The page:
Case in point - the recent coverage of the 26 November attacks on Mumbai. Through the first few hours of the coverage of the attacks, every news channel was following the attacks and reporters were doing a commendable job standing outside the places that were attacked and even ducking bullets in the process. But what was not acceptable was the incorrect information that they were passing onto people. An anchor of one of the news channels repeatedly said that there had been attacks at the Metro hospital. The anchor either got the wrong information or had confused Metro Cinema with Cama Hospital (which were indeed under attack) and said Metro Hospital. This could have triggered off a a panic situation if Metro Hospital were in the vicinity of the attacks. The channel later corrected itself but did not apologise for it.
This was just the tip of the iceberg. The next day’s coverage and that of the day after looked like an exercise from the media handbook of ‘What not to do in conflict coverage’. The number of terrorists was proclaimed to be 25 at one point, CST station was again attacked, victims were made to go through third degree question-answer sessions almost immediately after they had been rescued. The electronic media behaved in an irresponsible manner during the coverage. There were some who did good work but the number of mistakes overshadowed their efforts.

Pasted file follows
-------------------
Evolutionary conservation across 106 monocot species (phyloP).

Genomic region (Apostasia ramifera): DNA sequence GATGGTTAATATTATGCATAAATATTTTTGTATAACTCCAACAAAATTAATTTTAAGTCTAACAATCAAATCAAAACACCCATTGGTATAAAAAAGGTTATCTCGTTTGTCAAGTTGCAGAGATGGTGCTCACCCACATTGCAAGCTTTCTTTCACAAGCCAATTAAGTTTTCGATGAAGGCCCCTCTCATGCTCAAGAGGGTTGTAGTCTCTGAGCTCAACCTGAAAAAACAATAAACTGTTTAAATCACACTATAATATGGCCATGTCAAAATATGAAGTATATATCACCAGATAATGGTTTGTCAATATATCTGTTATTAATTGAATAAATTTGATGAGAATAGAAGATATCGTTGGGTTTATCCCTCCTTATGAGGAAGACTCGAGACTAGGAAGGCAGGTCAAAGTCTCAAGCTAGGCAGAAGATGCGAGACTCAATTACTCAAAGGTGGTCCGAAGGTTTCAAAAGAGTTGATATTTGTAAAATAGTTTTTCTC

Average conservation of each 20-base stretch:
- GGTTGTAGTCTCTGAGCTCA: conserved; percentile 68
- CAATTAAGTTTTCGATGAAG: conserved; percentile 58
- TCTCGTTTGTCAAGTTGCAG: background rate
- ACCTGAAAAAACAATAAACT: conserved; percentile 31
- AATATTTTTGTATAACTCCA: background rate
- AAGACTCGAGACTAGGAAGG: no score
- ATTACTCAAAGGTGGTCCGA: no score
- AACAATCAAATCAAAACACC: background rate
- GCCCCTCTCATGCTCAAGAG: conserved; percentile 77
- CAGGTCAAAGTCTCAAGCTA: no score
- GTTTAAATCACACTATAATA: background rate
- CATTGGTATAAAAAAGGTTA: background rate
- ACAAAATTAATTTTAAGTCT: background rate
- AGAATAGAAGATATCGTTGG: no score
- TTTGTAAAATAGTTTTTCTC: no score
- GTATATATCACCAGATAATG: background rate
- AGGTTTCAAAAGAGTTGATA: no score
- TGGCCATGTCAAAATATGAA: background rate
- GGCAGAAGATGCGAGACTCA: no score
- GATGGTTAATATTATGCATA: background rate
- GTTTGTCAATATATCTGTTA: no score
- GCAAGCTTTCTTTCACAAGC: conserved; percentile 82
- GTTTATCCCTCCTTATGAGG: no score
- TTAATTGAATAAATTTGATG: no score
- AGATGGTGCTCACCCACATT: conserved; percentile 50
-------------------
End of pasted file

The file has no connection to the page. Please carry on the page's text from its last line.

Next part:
This was just one example. There are scores of such cases that can be debated upon like that of Prabhakaran’s body being shown after his death and the Arushi murder case. There are even channels which specialise in 'Doom Reporting' where they talk about the end of world happening soon and all sorts of rubbish. In the end, it is the viewer who suffers. He is the one who is being made a fool. A viewer is only as smart as the content he watches. And if this is the content that is available today on news channels, then can we really blame them for watching channels like India TV?
The main question that the electronic media needs to ask itself is where to draw the line between what is essential and needs to be covered and what is covered for the sake of TRPs and eyeballs. In the race to number one slot and TRP Ratings, television channels are forgetting their duties and the fact that they are answerable not just to the industry but also the entire nation. Editors in TV channels need to be a little bit more involved in the news reporting process than they are at present. It is very clear from the kind of coverage that we see today that there is no higher authority who governs the entire process. They must remember that "The news comes first and the news alone should be their priority."